20

    30

    40

    50

    60

    1.400 1.900 2.400 2.900 3.400 3.900 4.400 4.900

    CH I (

    IA M

    )

    tR pH7.4

    CHI (IAM) calibration plot

    Figure 2. Typical calibration plot obtained on IAM stationary phase with the calibration standards listed in Table 1 using the conditions in Figure 1.

    The requirement is to obtain a straight line with a correlation coefficient higher than 0.99. In order to check the expected selectivity of the IAM stationary phase towards ionized compounds a system suitability test set should be measured in regular intervals. Table 2 shows the recommended set of compounds with the expected CHI (IAM) values. The IAM column passes the system suitability test when the measured CHI (IAM) values are not deviating more than 5 units from the values listed in Table 2.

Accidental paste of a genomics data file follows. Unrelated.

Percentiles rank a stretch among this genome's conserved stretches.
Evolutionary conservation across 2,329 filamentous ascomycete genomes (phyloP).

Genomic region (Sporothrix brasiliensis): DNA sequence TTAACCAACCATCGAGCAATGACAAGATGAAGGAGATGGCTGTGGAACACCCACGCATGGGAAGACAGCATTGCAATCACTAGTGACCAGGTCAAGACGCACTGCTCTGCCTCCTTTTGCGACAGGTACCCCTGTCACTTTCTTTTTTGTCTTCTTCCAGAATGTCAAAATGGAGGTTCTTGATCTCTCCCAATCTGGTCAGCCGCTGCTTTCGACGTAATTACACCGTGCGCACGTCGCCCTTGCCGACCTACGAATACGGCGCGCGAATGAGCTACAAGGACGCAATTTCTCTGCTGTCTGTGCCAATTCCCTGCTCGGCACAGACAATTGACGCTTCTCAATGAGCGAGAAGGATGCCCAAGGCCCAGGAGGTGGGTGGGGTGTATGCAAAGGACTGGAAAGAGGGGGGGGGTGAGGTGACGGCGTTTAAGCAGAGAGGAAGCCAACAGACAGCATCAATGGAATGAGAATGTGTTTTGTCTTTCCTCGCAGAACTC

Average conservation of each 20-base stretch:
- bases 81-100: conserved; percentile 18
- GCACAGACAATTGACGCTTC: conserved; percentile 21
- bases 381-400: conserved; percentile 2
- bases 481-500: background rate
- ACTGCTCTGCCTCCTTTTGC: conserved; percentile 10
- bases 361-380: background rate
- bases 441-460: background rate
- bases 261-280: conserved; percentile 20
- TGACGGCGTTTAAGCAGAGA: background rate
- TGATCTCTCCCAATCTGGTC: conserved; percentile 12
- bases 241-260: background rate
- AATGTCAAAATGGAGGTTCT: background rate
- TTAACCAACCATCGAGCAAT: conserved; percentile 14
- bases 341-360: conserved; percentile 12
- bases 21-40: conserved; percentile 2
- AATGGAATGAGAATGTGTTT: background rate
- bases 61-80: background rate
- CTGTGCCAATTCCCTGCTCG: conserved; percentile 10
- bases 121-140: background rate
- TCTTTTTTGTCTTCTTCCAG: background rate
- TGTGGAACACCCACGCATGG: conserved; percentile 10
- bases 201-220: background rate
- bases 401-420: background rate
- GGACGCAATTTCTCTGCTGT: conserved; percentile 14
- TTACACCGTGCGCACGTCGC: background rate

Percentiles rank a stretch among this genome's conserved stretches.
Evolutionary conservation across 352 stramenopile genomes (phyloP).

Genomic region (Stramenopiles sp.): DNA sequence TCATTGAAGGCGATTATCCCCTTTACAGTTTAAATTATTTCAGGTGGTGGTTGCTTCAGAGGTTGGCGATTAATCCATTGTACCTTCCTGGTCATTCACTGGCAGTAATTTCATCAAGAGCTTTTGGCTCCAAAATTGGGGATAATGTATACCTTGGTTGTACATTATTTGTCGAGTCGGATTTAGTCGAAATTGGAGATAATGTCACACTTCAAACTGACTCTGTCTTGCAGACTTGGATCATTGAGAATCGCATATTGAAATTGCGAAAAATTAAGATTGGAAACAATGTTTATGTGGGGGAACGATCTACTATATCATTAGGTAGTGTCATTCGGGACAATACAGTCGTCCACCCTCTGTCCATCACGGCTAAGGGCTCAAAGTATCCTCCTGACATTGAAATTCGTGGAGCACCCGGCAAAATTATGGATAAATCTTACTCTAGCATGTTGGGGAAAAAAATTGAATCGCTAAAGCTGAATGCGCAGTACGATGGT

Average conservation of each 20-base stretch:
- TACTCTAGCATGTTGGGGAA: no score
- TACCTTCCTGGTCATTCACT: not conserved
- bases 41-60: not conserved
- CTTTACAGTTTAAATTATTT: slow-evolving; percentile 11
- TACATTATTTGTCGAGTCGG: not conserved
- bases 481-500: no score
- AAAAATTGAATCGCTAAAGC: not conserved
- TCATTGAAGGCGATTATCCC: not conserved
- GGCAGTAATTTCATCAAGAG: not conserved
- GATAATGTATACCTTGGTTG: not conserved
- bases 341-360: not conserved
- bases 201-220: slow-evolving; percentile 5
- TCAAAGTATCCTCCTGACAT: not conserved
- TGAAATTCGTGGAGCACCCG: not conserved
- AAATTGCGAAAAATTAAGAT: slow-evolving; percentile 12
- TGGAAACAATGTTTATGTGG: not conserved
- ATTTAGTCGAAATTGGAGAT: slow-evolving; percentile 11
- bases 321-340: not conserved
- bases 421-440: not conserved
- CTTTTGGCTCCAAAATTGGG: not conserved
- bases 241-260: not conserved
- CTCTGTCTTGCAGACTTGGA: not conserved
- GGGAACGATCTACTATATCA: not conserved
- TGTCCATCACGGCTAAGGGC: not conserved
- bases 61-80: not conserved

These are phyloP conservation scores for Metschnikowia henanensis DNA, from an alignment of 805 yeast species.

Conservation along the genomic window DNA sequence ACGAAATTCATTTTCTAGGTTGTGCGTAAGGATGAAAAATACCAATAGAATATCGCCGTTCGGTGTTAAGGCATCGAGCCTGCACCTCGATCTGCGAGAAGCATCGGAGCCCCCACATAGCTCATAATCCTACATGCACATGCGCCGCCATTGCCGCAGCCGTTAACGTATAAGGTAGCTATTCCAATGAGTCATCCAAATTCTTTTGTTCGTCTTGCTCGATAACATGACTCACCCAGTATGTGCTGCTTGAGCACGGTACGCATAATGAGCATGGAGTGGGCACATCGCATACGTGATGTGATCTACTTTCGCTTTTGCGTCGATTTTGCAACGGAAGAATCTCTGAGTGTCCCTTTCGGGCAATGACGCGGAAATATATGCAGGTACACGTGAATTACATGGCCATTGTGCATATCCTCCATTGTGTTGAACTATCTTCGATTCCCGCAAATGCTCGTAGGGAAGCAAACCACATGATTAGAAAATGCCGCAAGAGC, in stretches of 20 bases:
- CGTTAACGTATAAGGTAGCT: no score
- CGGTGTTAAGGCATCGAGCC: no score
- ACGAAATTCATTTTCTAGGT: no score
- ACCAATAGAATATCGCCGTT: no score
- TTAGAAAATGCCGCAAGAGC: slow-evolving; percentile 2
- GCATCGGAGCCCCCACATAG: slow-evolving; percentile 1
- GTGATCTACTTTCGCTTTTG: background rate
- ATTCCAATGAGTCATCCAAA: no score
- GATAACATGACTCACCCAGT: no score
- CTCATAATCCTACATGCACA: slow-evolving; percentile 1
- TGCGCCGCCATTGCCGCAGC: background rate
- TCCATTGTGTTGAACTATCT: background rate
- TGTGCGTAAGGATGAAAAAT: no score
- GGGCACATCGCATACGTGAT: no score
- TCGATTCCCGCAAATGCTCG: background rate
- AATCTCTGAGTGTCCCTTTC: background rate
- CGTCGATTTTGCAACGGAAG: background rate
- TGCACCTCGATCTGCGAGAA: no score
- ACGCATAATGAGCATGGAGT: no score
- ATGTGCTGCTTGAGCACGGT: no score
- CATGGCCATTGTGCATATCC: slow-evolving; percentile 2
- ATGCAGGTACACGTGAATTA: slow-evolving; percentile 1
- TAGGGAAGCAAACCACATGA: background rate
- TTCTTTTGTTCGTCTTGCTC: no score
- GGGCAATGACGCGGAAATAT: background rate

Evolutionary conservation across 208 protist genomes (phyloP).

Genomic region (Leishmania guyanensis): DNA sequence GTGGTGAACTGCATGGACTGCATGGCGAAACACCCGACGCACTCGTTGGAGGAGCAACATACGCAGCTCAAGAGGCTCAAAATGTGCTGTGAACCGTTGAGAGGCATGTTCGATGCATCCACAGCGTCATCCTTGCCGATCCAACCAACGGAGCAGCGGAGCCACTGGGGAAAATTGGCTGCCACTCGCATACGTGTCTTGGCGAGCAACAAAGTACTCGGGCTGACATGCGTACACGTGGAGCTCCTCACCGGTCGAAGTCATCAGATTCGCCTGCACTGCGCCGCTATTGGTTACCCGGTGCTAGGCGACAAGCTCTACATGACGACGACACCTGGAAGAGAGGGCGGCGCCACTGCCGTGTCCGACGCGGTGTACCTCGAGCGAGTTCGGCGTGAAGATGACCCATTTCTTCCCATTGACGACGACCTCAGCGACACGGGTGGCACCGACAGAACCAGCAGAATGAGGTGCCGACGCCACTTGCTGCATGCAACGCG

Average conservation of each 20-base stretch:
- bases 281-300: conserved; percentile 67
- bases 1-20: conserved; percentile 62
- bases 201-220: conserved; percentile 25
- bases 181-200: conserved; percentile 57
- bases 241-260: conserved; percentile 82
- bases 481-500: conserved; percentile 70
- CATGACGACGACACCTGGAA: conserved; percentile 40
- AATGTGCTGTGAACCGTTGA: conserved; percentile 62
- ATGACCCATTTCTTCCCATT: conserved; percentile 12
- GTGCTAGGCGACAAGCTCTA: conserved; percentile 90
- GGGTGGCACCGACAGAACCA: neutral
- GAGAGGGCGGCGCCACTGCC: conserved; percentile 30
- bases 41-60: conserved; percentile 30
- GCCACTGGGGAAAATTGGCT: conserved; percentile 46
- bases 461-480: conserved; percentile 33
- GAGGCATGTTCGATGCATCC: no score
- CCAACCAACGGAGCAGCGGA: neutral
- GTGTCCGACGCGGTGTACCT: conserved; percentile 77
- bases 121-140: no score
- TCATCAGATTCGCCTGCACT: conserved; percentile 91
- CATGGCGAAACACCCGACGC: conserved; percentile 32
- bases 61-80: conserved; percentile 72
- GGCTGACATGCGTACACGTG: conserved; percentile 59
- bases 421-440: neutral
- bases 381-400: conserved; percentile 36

Compound CHI (IAM)

    Carbamazepine 27

    Colchicine 23

    Warfarin 20

    Indomethacin 30

    Nicardipine 45

    Propranolol 42

    Imipramine 45

    Table 2. Recommended neutral, acidic and basic compounds for IAM column system suitability test with expected CHI (IAM) values within ±5 CHI units.

    In conclusion, the chromatographic determination of phospholipid-binding is based on measuring gradient retention times. It is independent of the amount of compound injected on the column; so, there is no need for quantitative analysis. The time measurement is very reproducible, and the calibrated (relative) gradient retention data are suitable for interlaboratory comparison and applying them in published models of in vivo drug distribution. The so obtained data can be compiled in databases and suitable to establish quantitative structure-retention relationships, thus enabling chemists to design a compound with the appropriate IAM binding.